We’re starting to think about where all of these seedlings – and their many, many friends – will live in our garden. We will likely be digging a new bed or two, as it is time for part of our fenced garden to lay fallow. We’ll be planting that with a nitrogen-fixing cover crop, to help it regenerate some nutrients while ridding the soil of any pests or diseases who might lay in wait for another crop of nightshades. Our food tastes run toward tomatoes, peppers and potatoes – all part of the nightshade family – and these are notorious for both sucking the soil dry of nutrients and attracting pests/fungi that like to live in the soil, waiting for the next season. It’s why gardeners are encouraged to never plant tomatoes in the same place as they were planted the year before. The Colorado potato beetle is the worst of these pests, in my mind. They burrow into the soil for the winter and make their reappearance just as the potato plants are flourishing. One hatch of beetle grubs can clear a plant of leaves. We don’t use pesticides (and I’m not sure they would be all that effective over the years) so I become a one-woman pest control device. At their height, I spend about half an hour every morning and evening, collecting beetles, grubs and leaves in a cup of soapy water. It sounds tedious, but it’s actually incredibly satisfying to have a task that is so immediately effective. It doesn’t make me want to rid our soil of potato beetles any less, though.

We’re still waiting for the first pepper seed to sprout. Coming from such warm climates, hot peppers are a little reluctant to join our cold New England world as seedlings. They thrive in the summer, though, so I just do my best to explain to them that it will eventually be nice and warm. Yes, I talk to the seedlings. We have little relationships, me and the seedlings. I tell them how wonderful they are and how strong they will be, and they make feel hopeful about the gardening season and, ultimately, give me yummy food for the year.

Recommended pairing: Miller High Life, preferably the tiny bottles (kicking it old school today)

Seedlings: Paul Robeson

Four-egg day

Today was a four-egg day. Our first this year, and a little earlier than previous years, I believe. It’s hard to remember the exact timing of things, which is why I wanted to start this blog. I want, for once, a full journal of our plans, our accomplishments, our failures and our experiments. I seem to have lost the ability to write in a traditional journal, so a blog it is! Plus, I can post pretty pictures to see the progression.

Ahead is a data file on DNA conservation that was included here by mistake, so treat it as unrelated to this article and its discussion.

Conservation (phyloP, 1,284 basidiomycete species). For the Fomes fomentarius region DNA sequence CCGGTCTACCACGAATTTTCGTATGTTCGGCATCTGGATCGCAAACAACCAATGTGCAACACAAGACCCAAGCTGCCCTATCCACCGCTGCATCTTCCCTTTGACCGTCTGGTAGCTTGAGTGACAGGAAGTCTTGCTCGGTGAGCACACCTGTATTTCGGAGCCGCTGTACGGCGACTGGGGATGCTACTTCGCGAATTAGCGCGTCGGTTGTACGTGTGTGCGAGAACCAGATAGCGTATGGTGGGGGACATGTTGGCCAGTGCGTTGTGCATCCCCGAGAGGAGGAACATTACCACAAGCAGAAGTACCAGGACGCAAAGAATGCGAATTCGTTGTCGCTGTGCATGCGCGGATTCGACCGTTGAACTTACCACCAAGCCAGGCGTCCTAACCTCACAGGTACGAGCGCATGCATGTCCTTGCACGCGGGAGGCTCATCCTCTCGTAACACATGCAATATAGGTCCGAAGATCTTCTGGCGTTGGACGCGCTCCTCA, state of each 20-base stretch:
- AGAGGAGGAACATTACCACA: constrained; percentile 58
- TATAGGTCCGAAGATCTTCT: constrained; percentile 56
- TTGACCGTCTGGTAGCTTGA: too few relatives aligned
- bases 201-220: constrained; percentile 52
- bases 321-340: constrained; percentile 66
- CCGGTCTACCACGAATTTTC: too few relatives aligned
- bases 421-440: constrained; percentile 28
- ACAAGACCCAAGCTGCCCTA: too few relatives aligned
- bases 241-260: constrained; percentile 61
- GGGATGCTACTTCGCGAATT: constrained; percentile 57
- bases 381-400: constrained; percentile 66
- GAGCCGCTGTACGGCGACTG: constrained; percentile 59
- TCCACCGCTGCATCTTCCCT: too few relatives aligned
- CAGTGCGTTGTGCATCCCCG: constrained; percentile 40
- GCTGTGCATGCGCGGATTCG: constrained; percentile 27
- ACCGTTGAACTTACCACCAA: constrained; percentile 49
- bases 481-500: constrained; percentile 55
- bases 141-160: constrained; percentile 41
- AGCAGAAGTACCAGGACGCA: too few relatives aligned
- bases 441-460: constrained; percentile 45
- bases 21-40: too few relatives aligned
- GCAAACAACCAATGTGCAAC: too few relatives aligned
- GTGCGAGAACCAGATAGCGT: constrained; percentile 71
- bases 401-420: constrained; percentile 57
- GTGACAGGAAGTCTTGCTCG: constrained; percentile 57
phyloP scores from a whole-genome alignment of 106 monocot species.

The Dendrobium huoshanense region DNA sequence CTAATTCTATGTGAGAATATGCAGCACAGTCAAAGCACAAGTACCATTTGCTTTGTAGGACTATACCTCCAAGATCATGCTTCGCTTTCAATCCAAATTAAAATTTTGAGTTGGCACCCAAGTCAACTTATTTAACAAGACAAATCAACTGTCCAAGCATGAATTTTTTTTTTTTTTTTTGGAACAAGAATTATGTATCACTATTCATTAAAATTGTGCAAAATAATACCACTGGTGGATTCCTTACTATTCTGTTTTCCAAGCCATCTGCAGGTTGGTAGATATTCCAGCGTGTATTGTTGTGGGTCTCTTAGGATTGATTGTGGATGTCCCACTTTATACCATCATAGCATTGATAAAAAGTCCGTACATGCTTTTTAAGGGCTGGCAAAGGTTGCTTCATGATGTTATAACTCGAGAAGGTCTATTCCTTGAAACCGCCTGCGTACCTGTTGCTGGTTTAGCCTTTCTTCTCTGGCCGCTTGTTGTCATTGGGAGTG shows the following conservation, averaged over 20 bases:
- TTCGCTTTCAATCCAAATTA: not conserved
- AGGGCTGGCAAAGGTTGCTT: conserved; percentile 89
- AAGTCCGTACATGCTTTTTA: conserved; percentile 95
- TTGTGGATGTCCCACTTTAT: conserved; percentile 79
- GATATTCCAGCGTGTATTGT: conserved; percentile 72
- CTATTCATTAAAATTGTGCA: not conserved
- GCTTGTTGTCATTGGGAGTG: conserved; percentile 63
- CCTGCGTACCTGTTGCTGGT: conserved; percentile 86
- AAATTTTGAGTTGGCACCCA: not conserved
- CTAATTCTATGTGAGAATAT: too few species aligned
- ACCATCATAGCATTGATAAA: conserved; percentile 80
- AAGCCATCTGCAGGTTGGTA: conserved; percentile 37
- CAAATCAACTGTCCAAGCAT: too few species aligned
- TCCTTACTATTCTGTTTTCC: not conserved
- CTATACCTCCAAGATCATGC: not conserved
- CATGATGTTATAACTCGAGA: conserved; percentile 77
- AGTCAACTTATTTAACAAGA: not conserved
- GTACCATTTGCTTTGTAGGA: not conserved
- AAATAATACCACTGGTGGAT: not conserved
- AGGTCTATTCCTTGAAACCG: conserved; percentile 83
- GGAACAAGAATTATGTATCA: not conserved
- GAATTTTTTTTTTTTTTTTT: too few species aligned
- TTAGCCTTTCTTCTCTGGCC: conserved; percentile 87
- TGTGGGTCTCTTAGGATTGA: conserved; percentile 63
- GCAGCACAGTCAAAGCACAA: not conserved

A four-egg day is a day when all of our chickens lay an egg. We have four girls: Siouxsie Sioux, Lucinda, Lucinda and Lucinda (what? those three look alike). It means the day has lived up to its full potential, egg-wise. We’ve started using the term to describe any awesome day. Sometimes the only thing awesome about the day is the four eggs that gave it the name, but that’s still pretty cool.

Paul Robeson seedling

Also quite cool is the second full seedling of the season, this one a Paul Robeson. He was quite progressive, so it’s fitting that his tomato is an early start. Today’s seedling actually has two visible leaves, which is a lovely sight. These two leaves represent the two halves of the seed itself and will eventually wither away, as the “true” leaves start to appear. Those are the leaves that have little tomato-y serrations – they appear right around the same time as the first tiny hairs in the stem. Those tiny hairs can, eventually, become roots if you bury the tomato further up the stem when it is time to plant outside, so seeing them always makes me feel like we’re really getting somewhere. But two leaves – even if they are leaflets – aren’t bad.

Recommended pairing: Jane’s Addiction (this is a drink I made up, I think – it consists of vodka, fresh orange juice and pineapple juice – but it probably has other names)

Seedlings: Peacevine

Sprouts! Seedlings! See there? Over on the left? A tiny sprout! She’s a Peacevine tomato seedling and she is a beautiful red cherry who will start to give us fruit in late July. Peacevines are super prolific heirlooms and, usually, our earliest producers. So it’s fitting that this was my first sprout sighting – though there were actually two almost-sprouts of other varieties today. But I still think it appropriate that the Peacevine is a little earlier than others.

Peacevines are so named because their high amino acid content is supposed to have a calming effect on the body. I haven’t noticed. When we get the first tomatoes of the season, I can barely contain myself – hardly calming at all! But there’s nothing wrong with a little excitement, right? Right. Excuse me while I do a happy dance, in celebration of the first seedling.